'We saw that a third of people had a difficult memory resurface, had more anxiety, or felt stressed. It was also not uncommon to have a poor relationship with the therapist or low-quality treatment.'

It's not so surprising that people can feel worse when dealing with unpleasant experiences in therapy. It's also true that a treatment than can have a positive effect on some people can affect others negatively, just like medicine. What is needed is a better understanding of side effects, both for catching patients who become worse earlier and protecting patients from rogue therapists.

'I hope that psychologists and psychotherapists become more aware that there can actually be side effects and that they need to ask patients whether they are experiencing any. I also think that society should regulate who is allowed to provide treatment. There are currently no laws preventing an unlicensed person from working in mental health,' he says.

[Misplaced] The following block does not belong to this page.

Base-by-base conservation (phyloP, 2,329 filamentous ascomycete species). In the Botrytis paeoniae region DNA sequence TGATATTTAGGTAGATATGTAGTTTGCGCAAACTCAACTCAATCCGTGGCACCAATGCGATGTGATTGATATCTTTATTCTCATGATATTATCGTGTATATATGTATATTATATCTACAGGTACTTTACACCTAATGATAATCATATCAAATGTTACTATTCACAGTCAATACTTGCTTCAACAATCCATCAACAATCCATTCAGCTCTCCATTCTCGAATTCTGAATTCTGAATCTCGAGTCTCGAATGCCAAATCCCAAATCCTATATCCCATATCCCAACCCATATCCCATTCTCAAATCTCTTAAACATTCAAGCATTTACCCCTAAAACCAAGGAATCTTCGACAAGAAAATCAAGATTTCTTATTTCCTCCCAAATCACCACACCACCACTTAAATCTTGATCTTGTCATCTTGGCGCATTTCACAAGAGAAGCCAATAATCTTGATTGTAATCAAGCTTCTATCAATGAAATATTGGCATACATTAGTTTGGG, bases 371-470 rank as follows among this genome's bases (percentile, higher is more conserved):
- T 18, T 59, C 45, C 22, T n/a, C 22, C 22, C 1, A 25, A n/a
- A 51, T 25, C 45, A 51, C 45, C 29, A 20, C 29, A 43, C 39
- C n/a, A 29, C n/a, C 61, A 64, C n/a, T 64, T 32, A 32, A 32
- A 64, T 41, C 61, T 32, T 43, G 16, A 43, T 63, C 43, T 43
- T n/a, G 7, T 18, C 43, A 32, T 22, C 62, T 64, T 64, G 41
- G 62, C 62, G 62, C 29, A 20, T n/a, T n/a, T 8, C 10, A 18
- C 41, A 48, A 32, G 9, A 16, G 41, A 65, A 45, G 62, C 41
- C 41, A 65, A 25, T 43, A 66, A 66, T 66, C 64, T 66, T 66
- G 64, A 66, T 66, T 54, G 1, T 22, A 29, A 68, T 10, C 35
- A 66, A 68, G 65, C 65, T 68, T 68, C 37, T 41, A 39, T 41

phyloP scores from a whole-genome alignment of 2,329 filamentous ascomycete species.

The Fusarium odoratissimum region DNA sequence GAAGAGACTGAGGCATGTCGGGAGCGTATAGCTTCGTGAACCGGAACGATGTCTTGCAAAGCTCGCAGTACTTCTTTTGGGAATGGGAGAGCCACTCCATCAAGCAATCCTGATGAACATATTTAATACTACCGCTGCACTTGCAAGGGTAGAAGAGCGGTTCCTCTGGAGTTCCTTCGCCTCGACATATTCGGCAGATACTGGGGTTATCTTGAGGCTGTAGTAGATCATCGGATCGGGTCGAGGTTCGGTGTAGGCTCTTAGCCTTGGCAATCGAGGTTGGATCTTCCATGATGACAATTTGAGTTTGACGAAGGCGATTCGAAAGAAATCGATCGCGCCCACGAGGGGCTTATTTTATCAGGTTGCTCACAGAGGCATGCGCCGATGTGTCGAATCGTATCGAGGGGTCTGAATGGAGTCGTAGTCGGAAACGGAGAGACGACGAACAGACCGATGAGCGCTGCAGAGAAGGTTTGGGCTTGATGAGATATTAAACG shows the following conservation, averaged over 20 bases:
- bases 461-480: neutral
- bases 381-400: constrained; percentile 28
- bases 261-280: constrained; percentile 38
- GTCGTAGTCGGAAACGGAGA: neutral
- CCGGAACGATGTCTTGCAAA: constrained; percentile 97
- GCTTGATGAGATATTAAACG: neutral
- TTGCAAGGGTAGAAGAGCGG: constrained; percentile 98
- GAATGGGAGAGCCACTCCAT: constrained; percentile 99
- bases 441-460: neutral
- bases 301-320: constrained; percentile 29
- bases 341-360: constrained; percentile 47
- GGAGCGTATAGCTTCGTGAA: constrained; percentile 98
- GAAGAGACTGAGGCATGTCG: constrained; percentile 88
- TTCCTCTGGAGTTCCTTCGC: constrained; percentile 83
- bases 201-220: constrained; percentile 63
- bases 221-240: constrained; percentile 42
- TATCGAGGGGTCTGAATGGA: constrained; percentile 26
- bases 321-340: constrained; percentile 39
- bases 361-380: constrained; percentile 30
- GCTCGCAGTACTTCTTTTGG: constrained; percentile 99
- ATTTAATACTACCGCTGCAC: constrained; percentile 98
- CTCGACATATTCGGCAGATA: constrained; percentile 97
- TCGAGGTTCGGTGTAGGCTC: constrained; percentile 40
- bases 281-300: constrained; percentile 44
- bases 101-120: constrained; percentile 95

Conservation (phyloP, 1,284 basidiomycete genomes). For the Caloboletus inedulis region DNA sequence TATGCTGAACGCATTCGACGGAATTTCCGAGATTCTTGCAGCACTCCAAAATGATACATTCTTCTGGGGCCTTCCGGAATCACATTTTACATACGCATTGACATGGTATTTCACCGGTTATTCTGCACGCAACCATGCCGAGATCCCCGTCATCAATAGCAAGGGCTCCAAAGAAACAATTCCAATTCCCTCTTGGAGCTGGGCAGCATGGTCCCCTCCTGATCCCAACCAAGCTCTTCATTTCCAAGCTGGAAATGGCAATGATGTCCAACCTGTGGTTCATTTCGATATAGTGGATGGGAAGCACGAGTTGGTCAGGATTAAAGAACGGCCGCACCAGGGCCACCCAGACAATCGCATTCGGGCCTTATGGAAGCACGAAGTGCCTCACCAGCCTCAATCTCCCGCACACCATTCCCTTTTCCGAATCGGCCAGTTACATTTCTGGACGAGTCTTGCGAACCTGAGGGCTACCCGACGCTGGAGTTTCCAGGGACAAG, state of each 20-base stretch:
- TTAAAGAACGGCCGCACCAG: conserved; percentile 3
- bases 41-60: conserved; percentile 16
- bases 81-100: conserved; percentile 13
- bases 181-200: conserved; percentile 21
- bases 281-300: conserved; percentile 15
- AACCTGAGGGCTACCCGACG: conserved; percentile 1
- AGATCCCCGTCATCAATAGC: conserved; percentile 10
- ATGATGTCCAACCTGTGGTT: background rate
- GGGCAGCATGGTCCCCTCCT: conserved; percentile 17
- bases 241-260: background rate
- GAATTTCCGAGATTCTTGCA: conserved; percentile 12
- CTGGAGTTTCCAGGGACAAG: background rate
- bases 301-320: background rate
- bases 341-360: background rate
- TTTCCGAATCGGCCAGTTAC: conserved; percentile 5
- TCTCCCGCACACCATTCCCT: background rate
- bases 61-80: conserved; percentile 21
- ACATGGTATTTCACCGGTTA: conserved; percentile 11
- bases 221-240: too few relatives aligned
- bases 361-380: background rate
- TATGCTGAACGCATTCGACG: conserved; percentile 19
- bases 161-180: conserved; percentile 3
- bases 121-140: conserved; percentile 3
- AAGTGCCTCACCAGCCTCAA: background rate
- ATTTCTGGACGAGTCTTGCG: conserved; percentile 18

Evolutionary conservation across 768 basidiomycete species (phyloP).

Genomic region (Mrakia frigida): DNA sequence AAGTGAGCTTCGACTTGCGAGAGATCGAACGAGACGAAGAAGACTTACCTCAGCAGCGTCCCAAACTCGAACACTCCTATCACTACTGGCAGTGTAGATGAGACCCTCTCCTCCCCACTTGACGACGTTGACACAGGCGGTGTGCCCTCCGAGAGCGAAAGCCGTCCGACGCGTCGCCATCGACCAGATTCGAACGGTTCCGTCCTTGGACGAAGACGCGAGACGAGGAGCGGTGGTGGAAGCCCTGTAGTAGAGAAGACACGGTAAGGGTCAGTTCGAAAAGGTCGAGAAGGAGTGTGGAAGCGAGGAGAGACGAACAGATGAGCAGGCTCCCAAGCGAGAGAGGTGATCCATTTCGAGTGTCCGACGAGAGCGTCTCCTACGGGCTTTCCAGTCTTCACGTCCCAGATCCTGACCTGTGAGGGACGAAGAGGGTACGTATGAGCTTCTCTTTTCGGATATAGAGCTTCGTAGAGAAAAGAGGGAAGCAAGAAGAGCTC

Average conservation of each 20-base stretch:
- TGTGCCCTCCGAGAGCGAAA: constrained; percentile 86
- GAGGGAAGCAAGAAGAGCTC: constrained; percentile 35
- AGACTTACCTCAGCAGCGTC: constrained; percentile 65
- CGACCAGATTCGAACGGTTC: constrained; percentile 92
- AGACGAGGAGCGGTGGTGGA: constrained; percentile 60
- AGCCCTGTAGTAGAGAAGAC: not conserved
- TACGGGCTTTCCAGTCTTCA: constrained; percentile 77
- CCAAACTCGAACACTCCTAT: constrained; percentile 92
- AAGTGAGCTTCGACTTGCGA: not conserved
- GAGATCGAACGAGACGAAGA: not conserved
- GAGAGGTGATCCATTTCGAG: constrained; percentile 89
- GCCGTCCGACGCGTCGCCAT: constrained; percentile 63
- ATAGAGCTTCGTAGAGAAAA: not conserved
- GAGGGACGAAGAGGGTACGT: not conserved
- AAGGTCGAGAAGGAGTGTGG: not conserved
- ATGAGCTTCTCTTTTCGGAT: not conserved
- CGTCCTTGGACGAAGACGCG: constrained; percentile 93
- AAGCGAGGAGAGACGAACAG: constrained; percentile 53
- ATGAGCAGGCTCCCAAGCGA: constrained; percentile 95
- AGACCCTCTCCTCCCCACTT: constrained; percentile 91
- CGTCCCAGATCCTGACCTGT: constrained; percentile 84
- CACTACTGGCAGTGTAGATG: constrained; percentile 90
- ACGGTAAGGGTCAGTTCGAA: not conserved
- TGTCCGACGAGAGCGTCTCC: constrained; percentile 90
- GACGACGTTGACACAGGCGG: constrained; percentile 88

The entire dissertation can be downloaded from DiVA:

For more information, contact:

Alexander Rozental, phone: +46 73-693 79 48 email:
Stockholm University Press Service, phone: +46 8-16 40 90, email: press@su.

Stockholm University

Related Health Articles:

Health records pin broad set of health risks on genetic premutation
Researchers from the University of Wisconsin-Madison and Marshfield Clinic have found that there may be a much broader health risk to carriers of the FMR1 premutation, with potentially dozens of clinical conditions that can be ascribed directly to carrying it.
Attitudes about health affect how older adults engage with negative health news